Lace, pearls, sumptuous velvets and tissued silk (a hugely time-consuming process of pulling through individual silk threads into raised loops to form a foamy pattern on the surface of the silk) were used to fine affect. The ruffs, standing collars, cuffs and sequined gauze displayed in Elizabethan and Jacobean courts could never have been worn by anyone who had to do anything practical like wash a dish, or serve a meal, or heaven forbid… rush through the rain. Rain was anathema to lace and silk.
Anne of Denmark adored jewellery and used her accessories to emphasis her own dynastic importance separate to that of her husband, James I. The diamond studded ‘S’ on her collar (dark stones in Elizabethan and Jacobean paintings are most likely diamonds not garnets, as the facets weren’t as many in those days and not as reflective) is a reference to her mother, Sophia. Her silk skirt is worn over a drum-shaped farthingale – which she insisted on wearing at court even though it had passed out of fashion – and must have given the impression of her hovering rather than walking. I suspect these are the pearls given her by Elizabeth I.
In the portrait of Henrietta Maria ( married to Charles I) van Dyck includes details like the spiky cuffs and the cuts in the bodice that produce a wavy effect in the lustrous silvery-blue silk, with the coloured ribbon adding warmth to the coolness. Her large teardrop pearl earrings (not shown) match the drop at her throat. The pearls in the earrings are known as the Mancini pearls and still survive today.
Simple ruching caught with pearls on the gold dress in Lely’s 1662 portrait of Frances Stewart, whom Charles II wanted as his mistress, show the sheen and lustre of the cloth.
While the riding habit of Mary of Modena shows a coat densely embroidered with gold and silver and has a striking resemblance to the coat her husband, the Duke of York wore at their wedding two years earlier.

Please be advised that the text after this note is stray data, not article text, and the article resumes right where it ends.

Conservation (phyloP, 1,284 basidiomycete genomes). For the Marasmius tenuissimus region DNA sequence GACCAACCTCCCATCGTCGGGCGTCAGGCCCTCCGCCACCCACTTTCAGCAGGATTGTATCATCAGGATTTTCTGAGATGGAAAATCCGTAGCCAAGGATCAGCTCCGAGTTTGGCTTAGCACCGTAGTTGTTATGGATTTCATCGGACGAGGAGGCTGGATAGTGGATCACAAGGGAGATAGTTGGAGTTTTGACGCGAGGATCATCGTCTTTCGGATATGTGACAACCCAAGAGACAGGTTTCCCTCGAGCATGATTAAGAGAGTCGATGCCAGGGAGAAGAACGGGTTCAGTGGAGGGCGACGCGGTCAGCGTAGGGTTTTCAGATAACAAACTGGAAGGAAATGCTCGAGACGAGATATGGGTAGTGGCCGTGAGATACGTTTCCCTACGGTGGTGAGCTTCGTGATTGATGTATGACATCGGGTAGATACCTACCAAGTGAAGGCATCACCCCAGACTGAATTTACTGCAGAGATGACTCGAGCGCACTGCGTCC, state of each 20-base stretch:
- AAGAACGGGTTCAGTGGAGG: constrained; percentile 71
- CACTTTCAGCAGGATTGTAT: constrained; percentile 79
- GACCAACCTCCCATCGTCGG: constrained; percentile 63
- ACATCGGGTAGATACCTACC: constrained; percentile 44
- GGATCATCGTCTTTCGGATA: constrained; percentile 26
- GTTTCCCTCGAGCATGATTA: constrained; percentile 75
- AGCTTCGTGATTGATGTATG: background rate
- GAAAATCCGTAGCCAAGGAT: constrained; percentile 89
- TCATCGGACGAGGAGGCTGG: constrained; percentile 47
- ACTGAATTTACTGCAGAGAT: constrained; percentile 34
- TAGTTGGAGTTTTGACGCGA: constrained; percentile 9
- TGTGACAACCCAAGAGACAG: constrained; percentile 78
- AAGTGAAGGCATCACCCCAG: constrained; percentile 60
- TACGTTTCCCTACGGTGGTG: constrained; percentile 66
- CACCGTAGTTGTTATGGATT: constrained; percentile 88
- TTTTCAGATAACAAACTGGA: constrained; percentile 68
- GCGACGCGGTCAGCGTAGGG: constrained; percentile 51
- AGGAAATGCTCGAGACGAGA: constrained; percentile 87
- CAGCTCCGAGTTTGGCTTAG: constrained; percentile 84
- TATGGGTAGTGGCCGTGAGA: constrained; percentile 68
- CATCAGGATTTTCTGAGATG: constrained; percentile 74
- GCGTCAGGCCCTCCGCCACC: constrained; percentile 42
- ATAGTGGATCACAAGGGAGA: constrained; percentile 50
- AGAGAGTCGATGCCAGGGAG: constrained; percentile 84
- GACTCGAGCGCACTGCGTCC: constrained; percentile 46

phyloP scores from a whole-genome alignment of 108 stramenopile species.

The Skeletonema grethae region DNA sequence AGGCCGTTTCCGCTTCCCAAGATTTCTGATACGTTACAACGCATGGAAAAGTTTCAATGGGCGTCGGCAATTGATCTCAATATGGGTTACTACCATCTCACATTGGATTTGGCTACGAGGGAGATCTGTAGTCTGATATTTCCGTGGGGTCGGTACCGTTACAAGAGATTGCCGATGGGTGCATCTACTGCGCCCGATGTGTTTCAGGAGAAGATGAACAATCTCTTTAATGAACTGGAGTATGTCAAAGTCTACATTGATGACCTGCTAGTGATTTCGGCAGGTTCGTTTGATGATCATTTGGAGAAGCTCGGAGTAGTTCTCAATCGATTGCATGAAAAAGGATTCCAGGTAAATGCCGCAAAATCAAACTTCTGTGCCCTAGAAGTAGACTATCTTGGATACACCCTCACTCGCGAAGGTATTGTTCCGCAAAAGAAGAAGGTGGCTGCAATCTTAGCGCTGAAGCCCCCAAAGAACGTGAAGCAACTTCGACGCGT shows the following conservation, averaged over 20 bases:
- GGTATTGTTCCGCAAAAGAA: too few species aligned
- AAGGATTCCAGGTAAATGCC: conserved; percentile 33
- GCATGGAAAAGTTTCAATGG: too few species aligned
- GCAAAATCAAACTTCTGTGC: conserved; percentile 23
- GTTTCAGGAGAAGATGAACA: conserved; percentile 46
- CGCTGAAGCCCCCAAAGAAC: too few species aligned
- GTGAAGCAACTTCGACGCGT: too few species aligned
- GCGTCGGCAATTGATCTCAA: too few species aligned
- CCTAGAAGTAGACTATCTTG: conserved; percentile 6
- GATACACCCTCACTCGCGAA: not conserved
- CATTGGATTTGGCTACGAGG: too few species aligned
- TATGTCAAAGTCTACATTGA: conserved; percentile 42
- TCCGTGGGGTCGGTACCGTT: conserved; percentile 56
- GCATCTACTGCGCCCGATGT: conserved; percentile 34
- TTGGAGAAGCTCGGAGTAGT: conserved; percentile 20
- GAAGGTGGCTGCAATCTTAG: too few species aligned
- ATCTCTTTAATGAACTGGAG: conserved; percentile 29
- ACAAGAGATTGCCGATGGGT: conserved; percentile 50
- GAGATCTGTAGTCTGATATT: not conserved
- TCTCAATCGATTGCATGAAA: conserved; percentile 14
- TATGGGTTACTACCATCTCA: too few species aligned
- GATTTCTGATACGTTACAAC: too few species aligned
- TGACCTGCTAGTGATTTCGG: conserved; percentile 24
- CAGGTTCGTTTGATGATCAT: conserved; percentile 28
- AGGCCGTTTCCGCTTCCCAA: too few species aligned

Three-tiered lace wrist cuffs perfectly starched and curled so that edges appear almost as leaves of acanthus, are set above finely crumpled doeskin gloves and contrast sharply with the sumptuous black velvet of the Queen of Bohemia’s (Elizabeth Stuart) dress.
Then there are the clothes of the masque. Mary, Princess of Orange wears a feathered cloak of the type worn by the Tupinambá people of the Amazon. The cloaks were being brought into Europe from Brazil at the time. The pearled shoes below this are those of an unknown lady at a masque who is supposedly dressed as a Persian.
And then there are the embroidered fabrics like this delightfully fresh gown with slips of flowers worn by this young girl.
The three below show the Spanish gown worn by Margaret of Austria, embroidered with castles, lions and a double-headed eagle and is the one she wore at her wedding to Phillip II of Spain. Notice the wrist ruff with bracelet above.
The portrait of Agatha Bas painted by Rembrandt shows a black gown intensified by the lace-trimmed linen accessories of cuffs and kerchief, with a tightly tied bodice and a folding fan recently adopted from the East.
You’ve still time to see the exhibition, which runs until 6th October. If you visit IN FINE STYLE at the Queens Gallery at Buckingham Palace, spare a thought for the laundry maids who had to starch the lace, making sure the starch wasn’t too thick to clog the holes or cause the lace to crack and yet sufficient to create the perfect rolls around the ruff and the beautifully curled edges of the wrist cuffs. It’s a ravishing feast of texture and sheen and all the pretty things worn by ladies and gentlemen of leisure.